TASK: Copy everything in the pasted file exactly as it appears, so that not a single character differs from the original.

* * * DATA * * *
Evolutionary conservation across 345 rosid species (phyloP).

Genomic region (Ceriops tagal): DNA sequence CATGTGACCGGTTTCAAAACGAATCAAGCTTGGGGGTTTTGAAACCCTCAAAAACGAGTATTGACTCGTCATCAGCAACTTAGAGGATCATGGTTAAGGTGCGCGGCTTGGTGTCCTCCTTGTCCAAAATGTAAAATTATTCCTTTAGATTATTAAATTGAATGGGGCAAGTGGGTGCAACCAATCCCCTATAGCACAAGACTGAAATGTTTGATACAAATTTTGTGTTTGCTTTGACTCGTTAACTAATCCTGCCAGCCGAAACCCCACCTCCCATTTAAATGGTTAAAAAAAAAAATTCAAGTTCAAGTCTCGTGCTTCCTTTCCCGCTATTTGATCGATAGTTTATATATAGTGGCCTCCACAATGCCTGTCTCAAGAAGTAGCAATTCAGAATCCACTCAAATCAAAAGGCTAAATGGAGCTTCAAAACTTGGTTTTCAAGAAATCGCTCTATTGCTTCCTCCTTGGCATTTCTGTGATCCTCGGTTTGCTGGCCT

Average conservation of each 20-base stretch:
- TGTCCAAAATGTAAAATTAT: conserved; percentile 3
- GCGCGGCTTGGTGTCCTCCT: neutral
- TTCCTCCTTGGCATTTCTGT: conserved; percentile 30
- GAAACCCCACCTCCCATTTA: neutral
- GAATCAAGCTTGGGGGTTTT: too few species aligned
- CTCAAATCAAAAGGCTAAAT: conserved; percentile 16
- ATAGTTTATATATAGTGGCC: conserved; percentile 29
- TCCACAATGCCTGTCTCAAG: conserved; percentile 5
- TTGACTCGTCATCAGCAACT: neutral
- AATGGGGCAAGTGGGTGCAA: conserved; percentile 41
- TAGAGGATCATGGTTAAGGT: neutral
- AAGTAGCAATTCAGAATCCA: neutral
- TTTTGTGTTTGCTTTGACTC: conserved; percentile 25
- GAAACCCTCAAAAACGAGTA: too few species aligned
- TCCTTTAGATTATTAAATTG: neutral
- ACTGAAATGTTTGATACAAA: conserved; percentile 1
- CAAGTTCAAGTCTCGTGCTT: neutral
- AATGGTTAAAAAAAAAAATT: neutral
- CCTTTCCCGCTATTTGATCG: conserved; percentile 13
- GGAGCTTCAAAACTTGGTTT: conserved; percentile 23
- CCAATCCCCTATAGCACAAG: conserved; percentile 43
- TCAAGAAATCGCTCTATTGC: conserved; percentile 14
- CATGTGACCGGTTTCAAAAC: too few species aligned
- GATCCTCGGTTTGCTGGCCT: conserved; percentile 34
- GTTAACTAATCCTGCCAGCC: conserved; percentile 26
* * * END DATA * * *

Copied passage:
Evolutionary conservation across 345 rosid species (phyloP).

Genomic region (Ceriops tagal): DNA sequence CATGTGACCGGTTTCAAAACGAATCAAGCTTGGGGGTTTTGAAACCCTCAAAAACGAGTATTGACTCGTCATCAGCAACTTAGAGGATCATGGTTAAGGTGCGCGGCTTGGTGTCCTCCTTGTCCAAAATGTAAAATTATTCCTTTAGATTATTAAATTGAATGGGGCAAGTGGGTGCAACCAATCCCCTATAGCACAAGACTGAAATGTTTGATACAAATTTTGTGTTTGCTTTGACTCGTTAACTAATCCTGCCAGCCGAAACCCCACCTCCCATTTAAATGGTTAAAAAAAAAAATTCAAGTTCAAGTCTCGTGCTTCCTTTCCCGCTATTTGATCGATAGTTTATATATAGTGGCCTCCACAATGCCTGTCTCAAGAAGTAGCAATTCAGAATCCACTCAAATCAAAAGGCTAAATGGAGCTTCAAAACTTGGTTTTCAAGAAATCGCTCTATTGCTTCCTCCTTGGCATTTCTGTGATCCTCGGTTTGCTGGCCT

Average conservation of each 20-base stretch:
- TGTCCAAAATGTAAAATTAT: conserved; percentile 3
- GCGCGGCTTGGTGTCCTCCT: neutral
- TTCCTCCTTGGCATTTCTGT: conserved; percentile 30
- GAAACCCCACCTCCCATTTA: neutral
- GAATCAAGCTTGGGGGTTTT: too few species aligned
- CTCAAATCAAAAGGCTAAAT: conserved; percentile 16
- ATAGTTTATATATAGTGGCC: conserved; percentile 29
- TCCACAATGCCTGTCTCAAG: conserved; percentile 5
- TTGACTCGTCATCAGCAACT: neutral
- AATGGGGCAAGTGGGTGCAA: conserved; percentile 41
- TAGAGGATCATGGTTAAGGT: neutral
- AAGTAGCAATTCAGAATCCA: neutral
- TTTTGTGTTTGCTTTGACTC: conserved; percentile 25
- GAAACCCTCAAAAACGAGTA: too few species aligned
- TCCTTTAGATTATTAAATTG: neutral
- ACTGAAATGTTTGATACAAA: conserved; percentile 1
- CAAGTTCAAGTCTCGTGCTT: neutral
- AATGGTTAAAAAAAAAAATT: neutral
- CCTTTCCCGCTATTTGATCG: conserved; percentile 13
- GGAGCTTCAAAACTTGGTTT: conserved; percentile 23
- CCAATCCCCTATAGCACAAG: conserved; percentile 43
- TCAAGAAATCGCTCTATTGC: conserved; percentile 14
- CATGTGACCGGTTTCAAAAC: too few species aligned
- GATCCTCGGTTTGCTGGCCT: conserved; percentile 34
- GTTAACTAATCCTGCCAGCC: conserved; percentile 26